5G is not enough for next-gen gaming on its own. 5G gaming platforms must reduce lag beyond human perception. And they have to do this without limiting the player pool. In fact, they need to expand the proximity limits of who can play. Developers need a platform capable of processing more game events in a single “tick”. Data processed closer to gamers that enables game developers to create new and richer experiences. Derived from insights generated from gameplay events in real-time.
The 5G era of gaming needs to be much more than lower latency play. 5G should be the standard all future mobile gaming platforms have to beat.
A new hope...
Current games are supported by simple client-server-based architectures. 5G will have to support a polyglot approach to gaming traffic protocols and provide a transport layer that transforms game architectures into an event-driven architecture.
This will enable game developers to add new capabilities to the game in an agile manner, while also reducing complexity and operational costs.
A 5G database must enable game developers to leverage historical and real-time context. This data will allow developers to incorporate rich insights, personalization, recommendations, and intelligence into the games they create.
Stream processing will introduce rich leaderboards and player statistics, as well as identify patterns and trends in real-time from their game worlds.
5G will support serverless functions and containerized game logic. Artificial Intelligence to enhance the gaming experience, for example, there will be more sophisticated systems for identifying cheaters and identifying player abuse and checking the gameplay in real-time. Developers have the ability to take action in real-time on the game world mechanics.
Imagine more customized matchmaking systems based on real-time data and event processing that reduce queue times. Developers will understand a player’s real-time mobility within the mobile network and make sure they have the best experience.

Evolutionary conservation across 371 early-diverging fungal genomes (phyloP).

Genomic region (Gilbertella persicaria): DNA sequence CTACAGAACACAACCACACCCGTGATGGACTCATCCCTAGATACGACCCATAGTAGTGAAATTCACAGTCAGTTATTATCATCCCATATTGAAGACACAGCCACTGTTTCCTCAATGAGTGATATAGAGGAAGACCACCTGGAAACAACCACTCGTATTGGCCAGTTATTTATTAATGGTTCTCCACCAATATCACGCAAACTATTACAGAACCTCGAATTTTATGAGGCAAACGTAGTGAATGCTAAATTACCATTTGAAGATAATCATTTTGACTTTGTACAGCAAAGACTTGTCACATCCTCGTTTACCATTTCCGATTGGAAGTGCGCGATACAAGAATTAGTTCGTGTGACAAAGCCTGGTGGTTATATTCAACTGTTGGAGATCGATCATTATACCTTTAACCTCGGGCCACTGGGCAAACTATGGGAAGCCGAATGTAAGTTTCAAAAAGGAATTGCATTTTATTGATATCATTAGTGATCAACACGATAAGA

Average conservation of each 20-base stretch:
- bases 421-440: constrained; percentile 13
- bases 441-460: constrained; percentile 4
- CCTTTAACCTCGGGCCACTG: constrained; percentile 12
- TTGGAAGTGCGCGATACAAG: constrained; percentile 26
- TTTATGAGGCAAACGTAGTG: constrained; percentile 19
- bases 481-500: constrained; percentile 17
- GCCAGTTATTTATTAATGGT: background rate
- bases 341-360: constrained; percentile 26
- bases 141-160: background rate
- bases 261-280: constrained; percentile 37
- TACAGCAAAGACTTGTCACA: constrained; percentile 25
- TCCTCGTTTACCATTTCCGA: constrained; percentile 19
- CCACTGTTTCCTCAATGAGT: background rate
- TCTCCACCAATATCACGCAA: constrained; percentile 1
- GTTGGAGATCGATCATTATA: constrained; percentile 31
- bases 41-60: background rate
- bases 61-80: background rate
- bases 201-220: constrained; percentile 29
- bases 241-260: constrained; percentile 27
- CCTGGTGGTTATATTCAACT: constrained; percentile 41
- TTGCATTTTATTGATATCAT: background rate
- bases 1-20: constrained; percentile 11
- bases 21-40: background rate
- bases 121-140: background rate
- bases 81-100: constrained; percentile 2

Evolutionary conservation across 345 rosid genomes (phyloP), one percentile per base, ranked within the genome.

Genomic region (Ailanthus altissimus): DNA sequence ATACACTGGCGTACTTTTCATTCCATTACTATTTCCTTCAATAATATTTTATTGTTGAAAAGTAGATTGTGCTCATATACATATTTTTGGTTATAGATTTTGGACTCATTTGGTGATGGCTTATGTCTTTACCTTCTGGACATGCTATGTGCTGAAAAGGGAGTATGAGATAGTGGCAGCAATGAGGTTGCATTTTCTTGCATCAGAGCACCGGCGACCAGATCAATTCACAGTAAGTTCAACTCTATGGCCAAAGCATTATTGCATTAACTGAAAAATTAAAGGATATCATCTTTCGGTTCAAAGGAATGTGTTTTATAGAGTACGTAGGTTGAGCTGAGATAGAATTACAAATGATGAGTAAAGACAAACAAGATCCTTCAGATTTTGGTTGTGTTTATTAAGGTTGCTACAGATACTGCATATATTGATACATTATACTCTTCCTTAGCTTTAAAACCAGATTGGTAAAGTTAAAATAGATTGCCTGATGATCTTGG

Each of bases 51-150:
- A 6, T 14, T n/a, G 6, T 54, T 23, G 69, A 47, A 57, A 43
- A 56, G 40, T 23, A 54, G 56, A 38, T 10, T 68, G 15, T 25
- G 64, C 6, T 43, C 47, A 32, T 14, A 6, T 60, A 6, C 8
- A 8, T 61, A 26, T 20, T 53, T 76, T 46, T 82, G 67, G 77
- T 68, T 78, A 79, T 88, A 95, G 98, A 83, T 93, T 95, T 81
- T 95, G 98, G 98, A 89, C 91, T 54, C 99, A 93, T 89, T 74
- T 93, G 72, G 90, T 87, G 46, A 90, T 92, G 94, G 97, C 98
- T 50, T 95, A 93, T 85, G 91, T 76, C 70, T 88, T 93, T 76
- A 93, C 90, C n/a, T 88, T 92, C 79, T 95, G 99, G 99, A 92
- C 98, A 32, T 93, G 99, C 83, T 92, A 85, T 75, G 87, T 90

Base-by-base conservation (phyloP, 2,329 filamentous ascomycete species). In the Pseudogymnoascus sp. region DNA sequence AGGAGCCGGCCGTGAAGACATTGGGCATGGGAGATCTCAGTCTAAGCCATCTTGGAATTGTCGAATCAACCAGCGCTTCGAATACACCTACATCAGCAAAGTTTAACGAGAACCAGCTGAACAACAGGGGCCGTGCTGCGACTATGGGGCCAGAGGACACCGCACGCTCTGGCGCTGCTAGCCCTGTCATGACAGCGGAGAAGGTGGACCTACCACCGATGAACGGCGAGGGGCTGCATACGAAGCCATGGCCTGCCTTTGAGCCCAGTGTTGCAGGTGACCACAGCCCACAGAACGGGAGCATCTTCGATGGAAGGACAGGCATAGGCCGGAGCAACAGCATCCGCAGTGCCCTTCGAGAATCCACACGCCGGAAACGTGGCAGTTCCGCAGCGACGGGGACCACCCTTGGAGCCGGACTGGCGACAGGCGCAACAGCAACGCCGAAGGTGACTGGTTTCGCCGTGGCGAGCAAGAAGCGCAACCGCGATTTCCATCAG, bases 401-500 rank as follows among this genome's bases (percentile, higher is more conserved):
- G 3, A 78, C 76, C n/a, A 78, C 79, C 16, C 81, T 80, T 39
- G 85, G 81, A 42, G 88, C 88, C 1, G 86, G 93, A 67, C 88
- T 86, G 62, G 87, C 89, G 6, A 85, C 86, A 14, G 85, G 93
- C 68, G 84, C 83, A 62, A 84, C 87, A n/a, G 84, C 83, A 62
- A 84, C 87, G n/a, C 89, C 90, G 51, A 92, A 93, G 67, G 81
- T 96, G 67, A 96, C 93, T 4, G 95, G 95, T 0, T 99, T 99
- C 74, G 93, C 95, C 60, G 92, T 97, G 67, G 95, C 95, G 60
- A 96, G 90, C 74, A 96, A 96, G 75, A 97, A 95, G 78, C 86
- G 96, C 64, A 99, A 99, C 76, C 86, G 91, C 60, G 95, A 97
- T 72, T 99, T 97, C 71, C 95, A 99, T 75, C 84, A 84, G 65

This is only the start.
With data and imagination, anything is possible.
The future of 5G gaming
I love this visualization because it shows the market history from 2020 all the way back to 1972. In 2020, consoles generated $33B, PC $40B, and Mobile $85B. The types of games that launched between 2018 and 2020 are quite telling. They are mostly free-to-play, or freemium. They are battle royale and massively multiplayer. They are on mobile devices. They are also moving beyond traditional gameplay and offering new in-game-world experiences.
This is why I say I hope for more from 5G and 5G for game developers. I hope that 5G MNOs take a leading role in building on next-gen gaming technology. I hope they enable cross-over and extension into other industries and experiences.
Online Esports. Interactive gaming. eCommerce. Anti-cheat and abuse-detection. Streaming. Vast multiplayer worlds, and augmented realities. Experiences that can be accessed from anywhere across the 5G network. Powered by the real ability to access, process, and act on real-time data. And it's all within our reach. Who knows, they might even be able to build their own metaverse.
I believe that 5G has the potential to enable that “wow” moment for mobile gaming. Just like the network adapter card was for my PlayStation 2. “The World at your fingertips”
And yes the vertical axis should be inverted, well it depends actually ;-)